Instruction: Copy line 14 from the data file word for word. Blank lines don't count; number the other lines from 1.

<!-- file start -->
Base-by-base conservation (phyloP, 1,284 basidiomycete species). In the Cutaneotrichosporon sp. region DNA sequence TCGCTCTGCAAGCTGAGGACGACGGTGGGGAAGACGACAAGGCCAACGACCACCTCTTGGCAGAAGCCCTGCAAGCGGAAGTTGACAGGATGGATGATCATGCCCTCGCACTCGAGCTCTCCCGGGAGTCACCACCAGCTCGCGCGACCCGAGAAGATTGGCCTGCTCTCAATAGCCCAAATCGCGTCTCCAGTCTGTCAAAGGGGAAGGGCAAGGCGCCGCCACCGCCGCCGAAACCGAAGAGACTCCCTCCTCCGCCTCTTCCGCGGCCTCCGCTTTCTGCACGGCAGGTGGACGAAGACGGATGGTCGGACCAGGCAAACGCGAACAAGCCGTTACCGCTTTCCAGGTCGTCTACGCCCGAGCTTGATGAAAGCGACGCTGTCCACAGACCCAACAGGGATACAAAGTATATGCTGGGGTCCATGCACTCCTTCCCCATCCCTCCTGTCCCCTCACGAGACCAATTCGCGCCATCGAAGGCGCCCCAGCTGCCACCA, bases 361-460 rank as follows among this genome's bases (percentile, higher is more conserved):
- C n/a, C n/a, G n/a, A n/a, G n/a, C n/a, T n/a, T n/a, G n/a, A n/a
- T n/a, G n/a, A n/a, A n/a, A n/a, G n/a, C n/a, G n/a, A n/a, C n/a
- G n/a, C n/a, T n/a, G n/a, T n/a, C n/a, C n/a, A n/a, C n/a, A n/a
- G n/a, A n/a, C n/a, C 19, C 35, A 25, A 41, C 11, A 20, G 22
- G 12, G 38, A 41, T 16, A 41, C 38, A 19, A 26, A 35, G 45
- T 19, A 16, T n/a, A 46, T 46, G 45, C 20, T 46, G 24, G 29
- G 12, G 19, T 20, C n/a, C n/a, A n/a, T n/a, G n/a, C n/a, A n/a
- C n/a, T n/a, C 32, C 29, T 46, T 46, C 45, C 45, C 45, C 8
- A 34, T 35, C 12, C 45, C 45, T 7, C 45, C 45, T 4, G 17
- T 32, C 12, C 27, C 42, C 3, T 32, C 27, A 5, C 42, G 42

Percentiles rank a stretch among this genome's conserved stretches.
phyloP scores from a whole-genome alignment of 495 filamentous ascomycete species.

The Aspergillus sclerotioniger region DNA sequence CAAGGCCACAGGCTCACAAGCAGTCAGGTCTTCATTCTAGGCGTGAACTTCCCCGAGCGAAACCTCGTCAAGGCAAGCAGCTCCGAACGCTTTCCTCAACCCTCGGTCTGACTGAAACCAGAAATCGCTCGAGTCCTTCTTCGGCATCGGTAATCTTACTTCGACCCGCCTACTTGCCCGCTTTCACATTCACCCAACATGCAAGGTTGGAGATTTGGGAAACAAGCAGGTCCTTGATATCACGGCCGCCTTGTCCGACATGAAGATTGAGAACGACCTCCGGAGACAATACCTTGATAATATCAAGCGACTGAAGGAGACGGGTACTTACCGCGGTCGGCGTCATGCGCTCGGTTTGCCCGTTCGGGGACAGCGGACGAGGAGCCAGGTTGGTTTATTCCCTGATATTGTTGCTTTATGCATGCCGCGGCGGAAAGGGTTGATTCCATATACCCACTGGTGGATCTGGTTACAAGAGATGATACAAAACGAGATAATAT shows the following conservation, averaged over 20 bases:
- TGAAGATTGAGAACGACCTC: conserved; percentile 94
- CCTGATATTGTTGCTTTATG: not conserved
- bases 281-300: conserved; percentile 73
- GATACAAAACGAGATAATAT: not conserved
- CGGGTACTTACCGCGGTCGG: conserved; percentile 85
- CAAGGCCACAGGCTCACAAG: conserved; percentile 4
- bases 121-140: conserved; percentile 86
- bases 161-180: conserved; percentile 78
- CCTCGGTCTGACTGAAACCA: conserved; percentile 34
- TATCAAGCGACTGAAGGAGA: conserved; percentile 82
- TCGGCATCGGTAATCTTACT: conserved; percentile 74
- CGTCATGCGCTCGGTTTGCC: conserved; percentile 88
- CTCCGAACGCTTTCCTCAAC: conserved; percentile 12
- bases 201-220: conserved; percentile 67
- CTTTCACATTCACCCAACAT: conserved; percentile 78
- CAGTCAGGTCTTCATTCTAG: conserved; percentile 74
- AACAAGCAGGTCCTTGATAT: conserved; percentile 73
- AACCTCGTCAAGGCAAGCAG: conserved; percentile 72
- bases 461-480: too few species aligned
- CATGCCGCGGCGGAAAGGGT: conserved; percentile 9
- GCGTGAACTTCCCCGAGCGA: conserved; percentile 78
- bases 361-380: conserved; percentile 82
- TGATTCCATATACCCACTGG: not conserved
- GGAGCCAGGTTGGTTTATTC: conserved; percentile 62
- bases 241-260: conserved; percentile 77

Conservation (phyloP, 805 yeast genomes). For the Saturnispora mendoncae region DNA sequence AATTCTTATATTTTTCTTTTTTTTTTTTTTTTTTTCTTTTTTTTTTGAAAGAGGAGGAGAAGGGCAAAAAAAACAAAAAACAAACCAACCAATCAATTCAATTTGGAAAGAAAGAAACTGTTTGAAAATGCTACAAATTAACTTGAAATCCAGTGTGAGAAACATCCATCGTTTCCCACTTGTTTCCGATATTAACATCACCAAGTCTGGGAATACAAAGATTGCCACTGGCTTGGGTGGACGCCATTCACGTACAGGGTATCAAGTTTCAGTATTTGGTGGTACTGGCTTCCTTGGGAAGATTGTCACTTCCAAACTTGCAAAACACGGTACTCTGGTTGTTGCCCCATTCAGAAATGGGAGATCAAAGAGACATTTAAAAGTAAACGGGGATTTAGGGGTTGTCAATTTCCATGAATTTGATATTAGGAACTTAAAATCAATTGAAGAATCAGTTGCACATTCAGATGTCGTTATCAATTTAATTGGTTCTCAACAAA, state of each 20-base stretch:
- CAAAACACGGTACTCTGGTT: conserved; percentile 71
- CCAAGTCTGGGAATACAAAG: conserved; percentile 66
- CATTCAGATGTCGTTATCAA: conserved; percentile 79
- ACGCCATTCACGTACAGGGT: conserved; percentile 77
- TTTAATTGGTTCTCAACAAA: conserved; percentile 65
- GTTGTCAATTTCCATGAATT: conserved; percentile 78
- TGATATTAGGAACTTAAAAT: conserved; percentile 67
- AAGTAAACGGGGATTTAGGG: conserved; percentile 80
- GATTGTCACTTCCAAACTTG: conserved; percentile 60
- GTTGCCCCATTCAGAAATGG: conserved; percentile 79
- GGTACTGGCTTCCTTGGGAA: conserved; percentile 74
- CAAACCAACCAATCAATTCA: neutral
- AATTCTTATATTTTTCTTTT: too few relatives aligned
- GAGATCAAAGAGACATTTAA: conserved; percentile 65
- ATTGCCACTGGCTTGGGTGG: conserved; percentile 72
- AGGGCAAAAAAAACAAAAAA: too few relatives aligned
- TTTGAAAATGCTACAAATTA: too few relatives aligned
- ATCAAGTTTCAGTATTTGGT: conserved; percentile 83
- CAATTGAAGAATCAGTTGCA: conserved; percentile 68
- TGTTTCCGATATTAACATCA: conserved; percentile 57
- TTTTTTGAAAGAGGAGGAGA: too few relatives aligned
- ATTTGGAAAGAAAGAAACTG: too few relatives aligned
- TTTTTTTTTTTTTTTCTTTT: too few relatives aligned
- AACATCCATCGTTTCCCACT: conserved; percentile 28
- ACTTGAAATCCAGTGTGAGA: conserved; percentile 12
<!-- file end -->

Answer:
The Aspergillus sclerotioniger region DNA sequence CAAGGCCACAGGCTCACAAGCAGTCAGGTCTTCATTCTAGGCGTGAACTTCCCCGAGCGAAACCTCGTCAAGGCAAGCAGCTCCGAACGCTTTCCTCAACCCTCGGTCTGACTGAAACCAGAAATCGCTCGAGTCCTTCTTCGGCATCGGTAATCTTACTTCGACCCGCCTACTTGCCCGCTTTCACATTCACCCAACATGCAAGGTTGGAGATTTGGGAAACAAGCAGGTCCTTGATATCACGGCCGCCTTGTCCGACATGAAGATTGAGAACGACCTCCGGAGACAATACCTTGATAATATCAAGCGACTGAAGGAGACGGGTACTTACCGCGGTCGGCGTCATGCGCTCGGTTTGCCCGTTCGGGGACAGCGGACGAGGAGCCAGGTTGGTTTATTCCCTGATATTGTTGCTTTATGCATGCCGCGGCGGAAAGGGTTGATTCCATATACCCACTGGTGGATCTGGTTACAAGAGATGATACAAAACGAGATAATAT shows the following conservation, averaged over 20 bases: